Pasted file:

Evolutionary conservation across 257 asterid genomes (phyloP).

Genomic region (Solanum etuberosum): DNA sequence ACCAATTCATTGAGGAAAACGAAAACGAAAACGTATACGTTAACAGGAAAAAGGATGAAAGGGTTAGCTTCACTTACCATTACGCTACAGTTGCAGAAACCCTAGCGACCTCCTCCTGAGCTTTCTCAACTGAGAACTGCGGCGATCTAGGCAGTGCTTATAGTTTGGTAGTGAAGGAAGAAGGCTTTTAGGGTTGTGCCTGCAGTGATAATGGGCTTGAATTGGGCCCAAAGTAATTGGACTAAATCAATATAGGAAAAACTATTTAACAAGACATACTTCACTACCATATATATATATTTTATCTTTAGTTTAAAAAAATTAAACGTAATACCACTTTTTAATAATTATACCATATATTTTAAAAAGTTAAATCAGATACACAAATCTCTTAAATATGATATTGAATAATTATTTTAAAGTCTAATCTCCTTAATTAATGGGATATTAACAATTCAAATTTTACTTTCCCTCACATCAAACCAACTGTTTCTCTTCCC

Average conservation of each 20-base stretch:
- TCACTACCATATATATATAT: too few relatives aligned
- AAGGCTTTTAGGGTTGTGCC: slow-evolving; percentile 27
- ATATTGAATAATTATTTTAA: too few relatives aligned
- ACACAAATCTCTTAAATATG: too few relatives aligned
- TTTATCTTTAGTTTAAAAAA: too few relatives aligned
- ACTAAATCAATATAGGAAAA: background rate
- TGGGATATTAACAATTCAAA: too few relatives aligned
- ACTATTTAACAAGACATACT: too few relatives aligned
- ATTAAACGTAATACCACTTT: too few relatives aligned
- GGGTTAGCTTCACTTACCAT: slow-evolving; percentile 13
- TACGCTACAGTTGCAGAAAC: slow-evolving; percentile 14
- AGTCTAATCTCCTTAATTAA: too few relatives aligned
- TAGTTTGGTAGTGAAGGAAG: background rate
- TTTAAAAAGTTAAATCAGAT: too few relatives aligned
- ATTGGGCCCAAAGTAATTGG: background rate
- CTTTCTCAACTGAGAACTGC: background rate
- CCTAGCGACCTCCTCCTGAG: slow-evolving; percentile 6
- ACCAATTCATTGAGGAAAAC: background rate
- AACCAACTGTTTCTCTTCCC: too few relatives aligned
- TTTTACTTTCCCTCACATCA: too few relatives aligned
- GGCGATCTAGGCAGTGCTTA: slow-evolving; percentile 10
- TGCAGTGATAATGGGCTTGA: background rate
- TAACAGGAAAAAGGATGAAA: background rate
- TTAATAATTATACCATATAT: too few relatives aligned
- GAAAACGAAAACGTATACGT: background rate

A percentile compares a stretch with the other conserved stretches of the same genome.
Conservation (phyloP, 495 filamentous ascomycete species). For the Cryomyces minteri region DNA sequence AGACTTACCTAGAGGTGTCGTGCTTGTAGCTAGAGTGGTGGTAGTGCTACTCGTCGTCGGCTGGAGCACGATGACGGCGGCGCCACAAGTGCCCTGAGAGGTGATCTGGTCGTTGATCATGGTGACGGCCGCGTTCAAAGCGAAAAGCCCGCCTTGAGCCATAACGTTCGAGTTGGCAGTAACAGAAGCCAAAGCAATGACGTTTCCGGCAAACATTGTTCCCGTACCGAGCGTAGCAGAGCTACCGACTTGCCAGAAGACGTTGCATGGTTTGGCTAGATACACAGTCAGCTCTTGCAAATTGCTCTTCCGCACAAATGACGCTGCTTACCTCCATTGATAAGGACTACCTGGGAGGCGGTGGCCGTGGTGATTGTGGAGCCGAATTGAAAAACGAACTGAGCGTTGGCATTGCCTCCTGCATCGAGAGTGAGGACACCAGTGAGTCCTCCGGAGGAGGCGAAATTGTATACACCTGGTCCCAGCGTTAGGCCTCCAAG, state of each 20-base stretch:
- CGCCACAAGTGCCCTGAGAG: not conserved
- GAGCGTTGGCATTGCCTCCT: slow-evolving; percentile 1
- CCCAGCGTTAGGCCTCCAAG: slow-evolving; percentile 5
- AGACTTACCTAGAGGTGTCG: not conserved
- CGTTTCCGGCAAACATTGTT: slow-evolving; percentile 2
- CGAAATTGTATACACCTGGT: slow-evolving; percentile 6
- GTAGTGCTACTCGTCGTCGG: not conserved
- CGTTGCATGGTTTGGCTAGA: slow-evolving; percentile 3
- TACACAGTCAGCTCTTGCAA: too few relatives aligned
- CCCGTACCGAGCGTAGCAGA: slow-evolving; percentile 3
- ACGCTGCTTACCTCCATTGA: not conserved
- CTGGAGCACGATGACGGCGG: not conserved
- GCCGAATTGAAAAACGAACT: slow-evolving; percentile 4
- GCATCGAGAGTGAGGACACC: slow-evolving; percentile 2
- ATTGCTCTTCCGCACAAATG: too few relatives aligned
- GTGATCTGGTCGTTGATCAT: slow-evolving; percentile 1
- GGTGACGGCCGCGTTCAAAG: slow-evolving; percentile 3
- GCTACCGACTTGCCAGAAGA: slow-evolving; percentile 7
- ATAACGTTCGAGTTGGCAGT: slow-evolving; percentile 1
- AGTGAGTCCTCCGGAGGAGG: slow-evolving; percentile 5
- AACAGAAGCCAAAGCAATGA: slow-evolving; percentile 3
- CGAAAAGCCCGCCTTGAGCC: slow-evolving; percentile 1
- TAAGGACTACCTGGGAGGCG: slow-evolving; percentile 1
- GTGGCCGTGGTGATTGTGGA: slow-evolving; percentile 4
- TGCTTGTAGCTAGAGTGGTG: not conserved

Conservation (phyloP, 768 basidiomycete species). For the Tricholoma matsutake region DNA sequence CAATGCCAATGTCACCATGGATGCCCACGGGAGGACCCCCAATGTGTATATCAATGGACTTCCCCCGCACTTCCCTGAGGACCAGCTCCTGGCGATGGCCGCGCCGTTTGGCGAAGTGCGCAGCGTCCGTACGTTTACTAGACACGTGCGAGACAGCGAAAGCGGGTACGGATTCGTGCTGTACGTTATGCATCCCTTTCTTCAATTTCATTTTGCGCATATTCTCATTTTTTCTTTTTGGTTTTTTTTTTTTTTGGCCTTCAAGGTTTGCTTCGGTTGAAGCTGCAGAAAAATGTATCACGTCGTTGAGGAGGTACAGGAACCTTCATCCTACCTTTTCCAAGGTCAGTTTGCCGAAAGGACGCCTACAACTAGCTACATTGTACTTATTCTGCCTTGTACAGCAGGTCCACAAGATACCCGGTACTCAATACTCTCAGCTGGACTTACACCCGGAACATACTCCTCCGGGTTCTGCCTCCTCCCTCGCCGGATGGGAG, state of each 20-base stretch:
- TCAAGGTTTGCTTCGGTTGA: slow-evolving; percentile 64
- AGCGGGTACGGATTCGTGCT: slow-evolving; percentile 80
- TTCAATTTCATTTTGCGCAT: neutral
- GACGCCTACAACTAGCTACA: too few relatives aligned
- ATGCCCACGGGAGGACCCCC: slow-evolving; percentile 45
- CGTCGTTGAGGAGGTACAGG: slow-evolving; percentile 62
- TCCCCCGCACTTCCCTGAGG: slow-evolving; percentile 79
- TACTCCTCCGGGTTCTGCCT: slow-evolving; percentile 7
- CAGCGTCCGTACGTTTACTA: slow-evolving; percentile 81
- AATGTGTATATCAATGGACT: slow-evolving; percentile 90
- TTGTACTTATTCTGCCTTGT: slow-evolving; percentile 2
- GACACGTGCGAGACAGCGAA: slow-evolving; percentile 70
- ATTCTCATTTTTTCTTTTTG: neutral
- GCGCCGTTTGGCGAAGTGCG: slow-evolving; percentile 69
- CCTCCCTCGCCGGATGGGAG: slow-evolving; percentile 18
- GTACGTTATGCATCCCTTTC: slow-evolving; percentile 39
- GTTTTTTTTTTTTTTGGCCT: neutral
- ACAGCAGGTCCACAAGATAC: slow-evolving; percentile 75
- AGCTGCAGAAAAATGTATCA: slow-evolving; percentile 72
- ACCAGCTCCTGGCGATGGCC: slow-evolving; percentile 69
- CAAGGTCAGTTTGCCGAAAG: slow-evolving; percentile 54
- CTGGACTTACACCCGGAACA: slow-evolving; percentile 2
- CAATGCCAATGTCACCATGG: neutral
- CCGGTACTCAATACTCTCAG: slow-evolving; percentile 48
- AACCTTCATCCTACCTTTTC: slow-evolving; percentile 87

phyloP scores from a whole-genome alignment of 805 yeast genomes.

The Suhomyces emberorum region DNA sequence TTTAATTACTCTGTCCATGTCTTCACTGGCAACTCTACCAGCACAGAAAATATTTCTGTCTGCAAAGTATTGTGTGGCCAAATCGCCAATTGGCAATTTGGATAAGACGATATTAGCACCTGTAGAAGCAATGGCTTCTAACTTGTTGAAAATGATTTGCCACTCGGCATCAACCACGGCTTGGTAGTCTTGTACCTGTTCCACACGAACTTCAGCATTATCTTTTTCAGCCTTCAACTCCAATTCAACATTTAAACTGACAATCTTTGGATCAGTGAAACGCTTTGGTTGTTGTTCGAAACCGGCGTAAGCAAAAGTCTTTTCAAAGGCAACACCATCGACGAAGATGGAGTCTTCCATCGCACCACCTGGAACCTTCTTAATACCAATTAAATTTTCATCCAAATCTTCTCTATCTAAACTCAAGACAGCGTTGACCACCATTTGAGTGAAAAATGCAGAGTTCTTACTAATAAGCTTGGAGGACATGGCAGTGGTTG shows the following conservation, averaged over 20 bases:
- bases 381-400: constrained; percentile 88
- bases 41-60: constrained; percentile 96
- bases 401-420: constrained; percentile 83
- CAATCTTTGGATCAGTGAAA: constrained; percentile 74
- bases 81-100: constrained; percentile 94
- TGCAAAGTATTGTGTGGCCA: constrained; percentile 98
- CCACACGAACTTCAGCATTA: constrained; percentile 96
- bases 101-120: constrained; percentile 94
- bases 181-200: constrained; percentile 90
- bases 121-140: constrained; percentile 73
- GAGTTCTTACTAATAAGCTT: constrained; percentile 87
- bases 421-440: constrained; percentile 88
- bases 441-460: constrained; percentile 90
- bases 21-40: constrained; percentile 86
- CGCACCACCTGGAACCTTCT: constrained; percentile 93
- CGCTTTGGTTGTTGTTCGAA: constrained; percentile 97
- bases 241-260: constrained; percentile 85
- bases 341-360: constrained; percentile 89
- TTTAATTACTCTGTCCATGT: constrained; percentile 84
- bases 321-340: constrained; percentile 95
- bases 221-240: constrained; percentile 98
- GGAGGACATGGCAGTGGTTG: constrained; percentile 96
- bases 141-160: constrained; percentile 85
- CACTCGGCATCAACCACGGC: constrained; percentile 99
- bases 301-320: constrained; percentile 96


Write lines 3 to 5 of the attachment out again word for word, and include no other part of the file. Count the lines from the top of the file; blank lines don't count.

Average conservation of each 20-base stretch:
- TCACTACCATATATATATAT: too few relatives aligned
- AAGGCTTTTAGGGTTGTGCC: slow-evolving; percentile 27